All of your favorites, in one place.
An incredible package – one that brings together two very important albums from reedman Steve Lacy – plus unreleased material from the same time too! First up is the record Disposability – presented here with the first-ever correction to the cymbal sound – a key session in the development of Steve Lacy – and a great one too! The album was one of Lacy's first European recordings – caught in the studio in Rome in 1965, with a very free-styled trio that includes Alberto Romano on drums and Kent Carter on bass. Lacy's working here at a level that takes off from his earlier Thelonious Monk-influenced experiments on soprano sax – in a style that's still relatively angular and quite modern, but which also has some looser, freer approaches to the music – spinning out in styles that really point the way towards his music of the 70s. Tracks are relatively short, keeping things somewhat restrained – and titles include versions of Monk's "Pannonica", "Shuffle Boil", and "Comin On The Hudson" – plus "Generous 1", "There We Were", "M's Transport", and "Tune 2". Sortie is quite a rare Italian album from Steve Lacy – featuring a quartet with Enrico Rava on trumpet, Kent Carter on bass, and Aldo Romano on drums – the same group on Lacy's Disposability album, but with the excellent addition of trumpet – which gives the music an even more powerful sound! The mixture of Lacy's soprano and Rava's trumpet is wonderful – and Carter and Romano are on fire in terms of their rhythms – post-Monk, post-Ornette, but also maybe still with more structure than some of the free jazz generation to come – a great balance that really draws some soulful currents from Lacy's horn. Titles include "Black Elk", "Helmy", "Fork New York", "Living T Blues", and "Sortie". Next are 13 tracks used as cues in the film Free Fall – recorded in New York in 1967 with Lacy, Rava, and Carter – plus the addition of Karl Berger and Paul Motian. The music is quite interesting – less totally free, then thoughtfully arranged for images on the screen – and the sounds are another amazing chapter in these formative years of Lacy. Last up are three tracks recorded in Paris in 1972 – never-issued music from a famous Lacy quintet that features Steve Potts on alto, Kent Carter on bass, Noel McGhie on drums, and Irene Aebi on cello. The work is tremendous – right at the start of that huge wave of Lacy creativity in Paris for the 70s – and the group plays "The Rush" and "The Thing", the latter in two parts. (Dustygroove)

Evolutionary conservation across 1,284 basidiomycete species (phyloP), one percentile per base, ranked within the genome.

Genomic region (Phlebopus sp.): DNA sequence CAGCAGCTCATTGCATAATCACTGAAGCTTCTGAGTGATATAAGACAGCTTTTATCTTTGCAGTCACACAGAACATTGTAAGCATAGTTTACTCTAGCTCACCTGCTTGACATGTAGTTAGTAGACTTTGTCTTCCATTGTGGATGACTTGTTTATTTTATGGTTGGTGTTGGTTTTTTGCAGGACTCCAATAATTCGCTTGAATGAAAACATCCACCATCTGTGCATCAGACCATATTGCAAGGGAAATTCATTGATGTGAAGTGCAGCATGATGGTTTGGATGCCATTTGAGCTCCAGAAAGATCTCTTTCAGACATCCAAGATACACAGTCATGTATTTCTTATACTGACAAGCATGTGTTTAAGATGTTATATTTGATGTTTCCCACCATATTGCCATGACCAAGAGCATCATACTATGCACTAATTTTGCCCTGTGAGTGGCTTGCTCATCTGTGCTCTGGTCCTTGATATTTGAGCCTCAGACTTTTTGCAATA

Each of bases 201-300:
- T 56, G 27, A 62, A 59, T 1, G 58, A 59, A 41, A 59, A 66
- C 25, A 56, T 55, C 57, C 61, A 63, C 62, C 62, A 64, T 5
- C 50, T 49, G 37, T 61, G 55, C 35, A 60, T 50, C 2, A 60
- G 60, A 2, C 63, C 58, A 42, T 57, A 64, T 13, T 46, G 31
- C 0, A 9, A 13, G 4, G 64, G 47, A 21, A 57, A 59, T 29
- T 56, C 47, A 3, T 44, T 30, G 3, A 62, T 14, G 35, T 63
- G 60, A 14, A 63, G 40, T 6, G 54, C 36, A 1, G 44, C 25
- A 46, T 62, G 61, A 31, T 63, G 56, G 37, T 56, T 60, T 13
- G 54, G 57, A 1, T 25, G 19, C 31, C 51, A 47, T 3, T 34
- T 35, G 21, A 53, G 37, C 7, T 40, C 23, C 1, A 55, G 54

"Four sessions of music involving different degrees of free improvisation - all featuring Steve Lacy and Kent Carter. Disposability, the 1965 trio record with Aldo Romano which features versions of jazz standards and originals as well as some free improvisation. Originally issued in 1966 as Vik 200, this is the first reissue without distorted cymbal 'tap dancer' noise. (2) Sortie, the 1966 quartet record with Enrico Rava added, based on free improvisation. Originally issued in 1966 as Gta 1002, this is the first complete reissue, and the first CD reissue with correct track titles. (3) The previously unissued 1967 'Free Fall' Film Cues performed by a quintet with Rava, Karl Berger, & Paul Motian. Improvisation moulded to fit with mainly short visual film sequences. (4) Finally, two previously unissued 1972 quintet pieces with Steve Potts (alto saxophone), Irene Aebi (cello) and Noel Mcghie (drums). The best recorded version of the Lacy original The Rush, and a partially controlled improvisation called The Thing. 124 minutes."-Emanem